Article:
* FTSEurofirst 300 down 0.3 pct, Euro STOXX 50 down 0.5 pct
* Violence from Iraq to Kenya fuels profit taking
* Airlines, cruise operators among worst hit as oil surges
* Actelion jumps 14 pct on positive results for Selexipag
By Francesco Canepa
LONDON, June 16 (Reuters) - European stocks slipped on Monday, adding to last week’s retreat as mounting violence from Iraq to Kenya pummelled travel shares and prompted investors to cash in on recent gains.
Airlines and cruise operators such as Carnival and Ryanair both fell more than 1 percent as Brent crude rose to near $113 per barrel on concerns over disruptions to oil exports from Iraq, the second-largest OPEC producer.
On Sunday, Sunni insurgents solidified their grip on northern Iraq after a lightning offensive that threatens to split the country.
While airlines tend to lock in prices for their immediate fuel needs using financial derivatives, known as hedges, higher oil prices in the coming months would affect their profit from next year.
“Most of the major European airlines are around 65-80 percent hedged for the remainder of the current financial year,” Jack Diskin, an analyst at Goodbody Stockbrokers, said.
“If oil prices stay at these levels, the cost of hedging ... will become more expensive and that will impact their performance next year.”
The STOXX Europe 600 Travel & leisure index, down 0.6 percent, fell for a fourth straight session.
The FTSEurofirst 300 index of top European shares was down 0.3 percent at 1,385.12 points by 1042 GMT, retreating further from a 6-1/2 year high hit last week.
The euro zone’s blue-chip Euro STOXX 50 index was down 0.5 percent at 3,267.07 points.
The best-performing sectors this year were among the worst hit on Monday, with Italian and Spanish banks both dropping 1 percent after surging 33 percent and 18.5 percent respectively since the start of 2014.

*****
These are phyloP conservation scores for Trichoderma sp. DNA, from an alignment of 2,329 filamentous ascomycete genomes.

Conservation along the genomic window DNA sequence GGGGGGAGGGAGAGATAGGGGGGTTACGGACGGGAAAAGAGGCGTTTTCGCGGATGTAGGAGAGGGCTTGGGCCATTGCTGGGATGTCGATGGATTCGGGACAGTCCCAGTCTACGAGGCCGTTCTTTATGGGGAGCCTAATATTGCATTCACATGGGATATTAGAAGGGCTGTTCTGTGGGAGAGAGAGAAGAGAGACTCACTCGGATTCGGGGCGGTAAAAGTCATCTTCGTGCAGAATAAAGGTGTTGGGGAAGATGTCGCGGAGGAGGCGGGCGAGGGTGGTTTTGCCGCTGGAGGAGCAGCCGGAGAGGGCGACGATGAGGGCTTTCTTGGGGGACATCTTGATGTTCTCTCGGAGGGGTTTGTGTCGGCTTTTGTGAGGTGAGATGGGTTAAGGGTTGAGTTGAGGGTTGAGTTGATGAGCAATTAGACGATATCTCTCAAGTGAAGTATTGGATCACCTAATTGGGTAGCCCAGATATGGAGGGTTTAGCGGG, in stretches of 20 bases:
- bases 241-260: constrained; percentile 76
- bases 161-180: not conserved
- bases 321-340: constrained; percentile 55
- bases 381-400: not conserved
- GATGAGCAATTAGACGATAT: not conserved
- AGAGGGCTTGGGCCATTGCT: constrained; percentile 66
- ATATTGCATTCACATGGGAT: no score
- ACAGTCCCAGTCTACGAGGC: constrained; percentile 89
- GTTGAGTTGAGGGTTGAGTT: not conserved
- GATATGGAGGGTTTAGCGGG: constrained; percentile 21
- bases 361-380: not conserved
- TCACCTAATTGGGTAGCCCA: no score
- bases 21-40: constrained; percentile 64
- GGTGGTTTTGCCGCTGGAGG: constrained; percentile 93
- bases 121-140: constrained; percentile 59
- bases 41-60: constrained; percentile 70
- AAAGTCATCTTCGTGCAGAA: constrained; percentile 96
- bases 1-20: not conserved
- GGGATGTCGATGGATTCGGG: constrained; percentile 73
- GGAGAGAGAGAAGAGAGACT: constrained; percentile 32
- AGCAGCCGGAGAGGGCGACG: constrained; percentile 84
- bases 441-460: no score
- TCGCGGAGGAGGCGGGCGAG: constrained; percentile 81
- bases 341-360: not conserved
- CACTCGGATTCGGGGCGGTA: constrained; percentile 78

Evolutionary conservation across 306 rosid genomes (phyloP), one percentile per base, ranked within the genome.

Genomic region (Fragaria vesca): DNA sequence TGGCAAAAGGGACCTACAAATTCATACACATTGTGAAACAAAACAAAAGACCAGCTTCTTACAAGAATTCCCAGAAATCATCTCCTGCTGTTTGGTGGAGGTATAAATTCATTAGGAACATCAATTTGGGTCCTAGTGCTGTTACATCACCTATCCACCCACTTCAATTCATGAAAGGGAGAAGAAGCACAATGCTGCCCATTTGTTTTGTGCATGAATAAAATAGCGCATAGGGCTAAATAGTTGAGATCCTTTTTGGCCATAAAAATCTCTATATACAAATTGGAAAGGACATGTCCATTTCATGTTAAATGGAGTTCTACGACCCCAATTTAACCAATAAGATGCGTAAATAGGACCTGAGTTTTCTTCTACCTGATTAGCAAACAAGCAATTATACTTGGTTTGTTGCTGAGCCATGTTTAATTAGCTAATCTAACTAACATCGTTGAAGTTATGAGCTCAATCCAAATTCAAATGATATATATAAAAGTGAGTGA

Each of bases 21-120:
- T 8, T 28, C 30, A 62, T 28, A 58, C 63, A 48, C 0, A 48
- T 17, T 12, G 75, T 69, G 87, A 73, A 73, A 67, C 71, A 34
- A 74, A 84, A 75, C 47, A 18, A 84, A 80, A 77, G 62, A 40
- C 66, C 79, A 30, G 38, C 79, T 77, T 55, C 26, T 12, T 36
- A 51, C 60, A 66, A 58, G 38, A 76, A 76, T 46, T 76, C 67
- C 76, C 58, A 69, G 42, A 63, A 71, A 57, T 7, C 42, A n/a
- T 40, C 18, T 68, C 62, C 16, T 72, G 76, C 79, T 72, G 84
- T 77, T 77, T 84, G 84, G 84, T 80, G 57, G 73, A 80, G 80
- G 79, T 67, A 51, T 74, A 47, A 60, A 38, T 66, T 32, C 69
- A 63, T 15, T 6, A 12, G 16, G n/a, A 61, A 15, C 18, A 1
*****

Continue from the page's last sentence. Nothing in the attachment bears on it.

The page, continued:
The selloff in these stocks was fuelled by comments by European Central Bank Governing Council member Ewald Nowotny, who told a newspaper the ECB’s stress tests may end up being too tough.
Swiss biotech group Actelion Ltd bucked the trend, surging 14 percent after it said its experimental heart and lung drug Selexipag met its primary goal in a late-stage study, giving it a potential second big seller.
Trading volume on the stock was nearly five times its full-day average for the past three months, compared to light volume on the FTSEurofirst first volume of a quarter of the index’s own average.
Investors were also rattled by violence in Kenya, where at least 48 people were killed and others wounded when more than two dozen unidentified gunmen attacked a coastal town overnight.
“Geopolitics is driving the market again, with worrying news coming from Iraq, but also Kenya and Russia. Overall, there’s a lack of positive momentum since the ECB meeting,” said Guillaume Dumans, co-head of research firm 2Bremans.
In Ukraine at the weekend, 49 Ukrainian military personnel were killed when rebels shot down a cargo plane over the airport of the eastern city of Luhansk, while talks between Moscow and Kiev over Russian gas import prices broke down.
Around Europe, Britain’s FTSE 100 index, Germany’s DAX index and France’s CAC 40 were all down by between 0.3 percent and 0.5 percent.
Europe bourses in 2014: link.reuters.com/pap87v
Asset performance in 2014: link.reuters.com/gap87v
Today’s European research round-up (Additional reporting by Blaise Robinson in Paris; Editing by Susan Fenton)